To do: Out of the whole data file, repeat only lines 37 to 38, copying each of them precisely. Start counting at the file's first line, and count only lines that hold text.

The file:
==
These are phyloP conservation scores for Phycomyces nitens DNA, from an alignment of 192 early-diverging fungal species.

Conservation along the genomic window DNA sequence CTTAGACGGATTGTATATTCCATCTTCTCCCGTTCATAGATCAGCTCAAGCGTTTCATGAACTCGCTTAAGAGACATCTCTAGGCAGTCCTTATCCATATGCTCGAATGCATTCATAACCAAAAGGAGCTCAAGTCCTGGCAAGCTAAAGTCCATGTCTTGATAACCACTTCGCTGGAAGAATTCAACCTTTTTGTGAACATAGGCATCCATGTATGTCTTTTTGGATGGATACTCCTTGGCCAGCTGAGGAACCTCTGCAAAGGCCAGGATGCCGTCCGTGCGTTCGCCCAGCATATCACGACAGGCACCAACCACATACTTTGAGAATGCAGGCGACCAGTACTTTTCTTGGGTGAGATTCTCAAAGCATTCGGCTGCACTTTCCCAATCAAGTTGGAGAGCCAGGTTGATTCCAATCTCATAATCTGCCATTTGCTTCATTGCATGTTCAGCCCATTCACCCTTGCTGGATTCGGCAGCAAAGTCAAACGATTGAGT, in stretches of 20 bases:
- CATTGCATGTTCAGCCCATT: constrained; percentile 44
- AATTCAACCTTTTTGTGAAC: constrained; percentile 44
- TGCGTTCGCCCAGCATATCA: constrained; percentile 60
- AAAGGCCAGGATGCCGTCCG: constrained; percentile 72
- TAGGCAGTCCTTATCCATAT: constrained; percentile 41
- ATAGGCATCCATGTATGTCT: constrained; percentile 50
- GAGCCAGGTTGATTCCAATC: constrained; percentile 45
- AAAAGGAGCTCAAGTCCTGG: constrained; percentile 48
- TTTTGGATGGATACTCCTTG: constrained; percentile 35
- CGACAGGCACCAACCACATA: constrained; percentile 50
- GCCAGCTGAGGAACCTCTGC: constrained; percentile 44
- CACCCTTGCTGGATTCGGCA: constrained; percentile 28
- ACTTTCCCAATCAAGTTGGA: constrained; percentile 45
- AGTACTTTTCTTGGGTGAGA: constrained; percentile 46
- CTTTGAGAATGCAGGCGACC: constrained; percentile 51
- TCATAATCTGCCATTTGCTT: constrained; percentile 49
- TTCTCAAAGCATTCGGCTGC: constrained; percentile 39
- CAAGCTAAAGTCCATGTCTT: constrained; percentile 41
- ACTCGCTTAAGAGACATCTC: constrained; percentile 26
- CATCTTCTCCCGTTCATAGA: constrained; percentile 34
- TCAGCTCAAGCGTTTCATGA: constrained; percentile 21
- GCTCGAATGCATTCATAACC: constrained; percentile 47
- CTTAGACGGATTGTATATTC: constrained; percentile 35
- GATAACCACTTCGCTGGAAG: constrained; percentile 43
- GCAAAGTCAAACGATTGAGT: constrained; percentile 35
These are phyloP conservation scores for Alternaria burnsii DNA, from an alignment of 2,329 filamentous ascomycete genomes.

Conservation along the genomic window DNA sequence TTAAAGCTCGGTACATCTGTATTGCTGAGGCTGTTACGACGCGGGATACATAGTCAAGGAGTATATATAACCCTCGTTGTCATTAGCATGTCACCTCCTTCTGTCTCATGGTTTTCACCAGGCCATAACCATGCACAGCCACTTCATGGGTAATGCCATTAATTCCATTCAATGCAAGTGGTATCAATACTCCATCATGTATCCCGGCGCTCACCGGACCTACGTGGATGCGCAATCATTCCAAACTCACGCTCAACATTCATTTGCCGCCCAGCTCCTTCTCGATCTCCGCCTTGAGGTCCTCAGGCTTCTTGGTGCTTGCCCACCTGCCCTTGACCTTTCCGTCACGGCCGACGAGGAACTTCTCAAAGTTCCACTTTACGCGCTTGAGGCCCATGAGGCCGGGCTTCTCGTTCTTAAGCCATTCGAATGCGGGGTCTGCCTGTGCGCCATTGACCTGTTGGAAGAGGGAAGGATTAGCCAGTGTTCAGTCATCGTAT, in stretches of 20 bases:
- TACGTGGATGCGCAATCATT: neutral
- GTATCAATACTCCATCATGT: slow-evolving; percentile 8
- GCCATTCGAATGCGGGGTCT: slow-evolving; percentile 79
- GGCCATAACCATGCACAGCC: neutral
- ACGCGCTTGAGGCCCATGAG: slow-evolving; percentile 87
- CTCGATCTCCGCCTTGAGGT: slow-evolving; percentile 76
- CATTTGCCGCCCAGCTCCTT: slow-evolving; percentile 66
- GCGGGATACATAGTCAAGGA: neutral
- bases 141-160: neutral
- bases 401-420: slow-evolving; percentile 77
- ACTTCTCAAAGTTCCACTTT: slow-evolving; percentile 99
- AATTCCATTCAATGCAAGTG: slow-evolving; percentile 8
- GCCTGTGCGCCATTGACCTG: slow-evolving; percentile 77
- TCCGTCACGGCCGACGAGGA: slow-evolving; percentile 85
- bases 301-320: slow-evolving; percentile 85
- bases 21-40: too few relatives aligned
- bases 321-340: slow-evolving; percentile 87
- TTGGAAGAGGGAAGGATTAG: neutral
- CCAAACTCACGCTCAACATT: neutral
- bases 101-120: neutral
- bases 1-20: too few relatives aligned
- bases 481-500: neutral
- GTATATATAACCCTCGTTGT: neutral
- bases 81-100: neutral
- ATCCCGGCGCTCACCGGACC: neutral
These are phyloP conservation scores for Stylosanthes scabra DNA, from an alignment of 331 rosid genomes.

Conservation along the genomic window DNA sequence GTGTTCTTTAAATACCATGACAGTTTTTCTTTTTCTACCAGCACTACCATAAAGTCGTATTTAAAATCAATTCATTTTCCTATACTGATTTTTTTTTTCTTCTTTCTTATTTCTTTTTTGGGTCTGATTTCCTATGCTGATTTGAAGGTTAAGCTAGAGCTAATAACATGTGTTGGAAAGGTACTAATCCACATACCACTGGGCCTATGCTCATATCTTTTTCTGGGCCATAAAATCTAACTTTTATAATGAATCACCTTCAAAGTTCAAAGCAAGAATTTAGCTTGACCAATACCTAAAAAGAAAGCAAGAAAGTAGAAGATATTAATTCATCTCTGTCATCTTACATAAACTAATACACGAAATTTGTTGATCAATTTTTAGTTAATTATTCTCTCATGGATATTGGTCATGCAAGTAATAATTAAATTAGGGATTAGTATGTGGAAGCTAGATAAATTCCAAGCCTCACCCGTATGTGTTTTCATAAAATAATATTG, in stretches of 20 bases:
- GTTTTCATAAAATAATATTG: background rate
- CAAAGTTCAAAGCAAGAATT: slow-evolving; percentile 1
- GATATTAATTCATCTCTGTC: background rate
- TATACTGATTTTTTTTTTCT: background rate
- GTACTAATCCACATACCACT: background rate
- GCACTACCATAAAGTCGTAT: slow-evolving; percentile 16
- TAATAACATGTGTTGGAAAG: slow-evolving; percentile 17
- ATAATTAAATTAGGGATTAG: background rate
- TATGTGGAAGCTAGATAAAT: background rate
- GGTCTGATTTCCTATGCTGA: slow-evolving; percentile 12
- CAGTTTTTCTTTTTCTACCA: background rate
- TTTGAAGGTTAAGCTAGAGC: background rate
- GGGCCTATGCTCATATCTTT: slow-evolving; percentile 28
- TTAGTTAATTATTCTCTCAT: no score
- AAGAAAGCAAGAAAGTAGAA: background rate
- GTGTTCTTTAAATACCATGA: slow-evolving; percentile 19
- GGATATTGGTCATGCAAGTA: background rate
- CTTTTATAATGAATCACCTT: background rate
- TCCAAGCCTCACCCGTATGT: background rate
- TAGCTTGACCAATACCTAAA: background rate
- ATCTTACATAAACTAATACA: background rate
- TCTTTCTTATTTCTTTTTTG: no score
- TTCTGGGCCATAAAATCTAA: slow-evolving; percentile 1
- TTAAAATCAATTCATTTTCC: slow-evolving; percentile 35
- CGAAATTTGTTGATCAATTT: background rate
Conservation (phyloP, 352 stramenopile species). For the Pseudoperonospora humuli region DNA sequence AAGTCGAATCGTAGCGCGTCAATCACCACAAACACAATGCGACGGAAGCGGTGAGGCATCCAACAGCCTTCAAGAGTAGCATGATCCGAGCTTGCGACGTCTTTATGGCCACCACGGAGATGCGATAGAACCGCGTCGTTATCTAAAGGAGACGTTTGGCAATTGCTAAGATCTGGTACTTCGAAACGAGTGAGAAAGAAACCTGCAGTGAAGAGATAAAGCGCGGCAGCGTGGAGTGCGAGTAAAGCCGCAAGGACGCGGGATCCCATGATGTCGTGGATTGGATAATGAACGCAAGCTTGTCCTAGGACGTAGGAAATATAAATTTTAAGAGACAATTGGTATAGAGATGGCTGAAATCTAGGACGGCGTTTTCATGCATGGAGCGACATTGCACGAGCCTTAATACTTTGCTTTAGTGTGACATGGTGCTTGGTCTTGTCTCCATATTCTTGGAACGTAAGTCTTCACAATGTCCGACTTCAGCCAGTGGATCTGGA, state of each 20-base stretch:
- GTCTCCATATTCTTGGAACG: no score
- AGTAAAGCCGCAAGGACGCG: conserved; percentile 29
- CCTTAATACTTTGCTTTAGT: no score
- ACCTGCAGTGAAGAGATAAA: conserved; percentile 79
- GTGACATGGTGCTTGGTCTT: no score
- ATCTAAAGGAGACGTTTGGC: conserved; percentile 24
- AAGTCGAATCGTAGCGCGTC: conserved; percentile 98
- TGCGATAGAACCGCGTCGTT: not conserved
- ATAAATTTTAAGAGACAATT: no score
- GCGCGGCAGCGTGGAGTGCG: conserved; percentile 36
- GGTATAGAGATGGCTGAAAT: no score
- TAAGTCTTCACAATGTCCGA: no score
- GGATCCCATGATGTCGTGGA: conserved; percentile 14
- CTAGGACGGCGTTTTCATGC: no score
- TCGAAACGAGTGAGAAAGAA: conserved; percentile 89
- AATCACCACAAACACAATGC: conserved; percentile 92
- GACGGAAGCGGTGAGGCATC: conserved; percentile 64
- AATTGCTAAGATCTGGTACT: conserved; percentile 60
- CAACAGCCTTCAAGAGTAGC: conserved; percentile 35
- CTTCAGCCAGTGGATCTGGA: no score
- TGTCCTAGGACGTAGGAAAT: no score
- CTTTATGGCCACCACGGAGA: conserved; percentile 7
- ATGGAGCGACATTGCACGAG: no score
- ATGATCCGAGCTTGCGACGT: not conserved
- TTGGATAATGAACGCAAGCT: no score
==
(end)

- GCGGGATACATAGTCAAGGA: neutral
- bases 141-160: neutral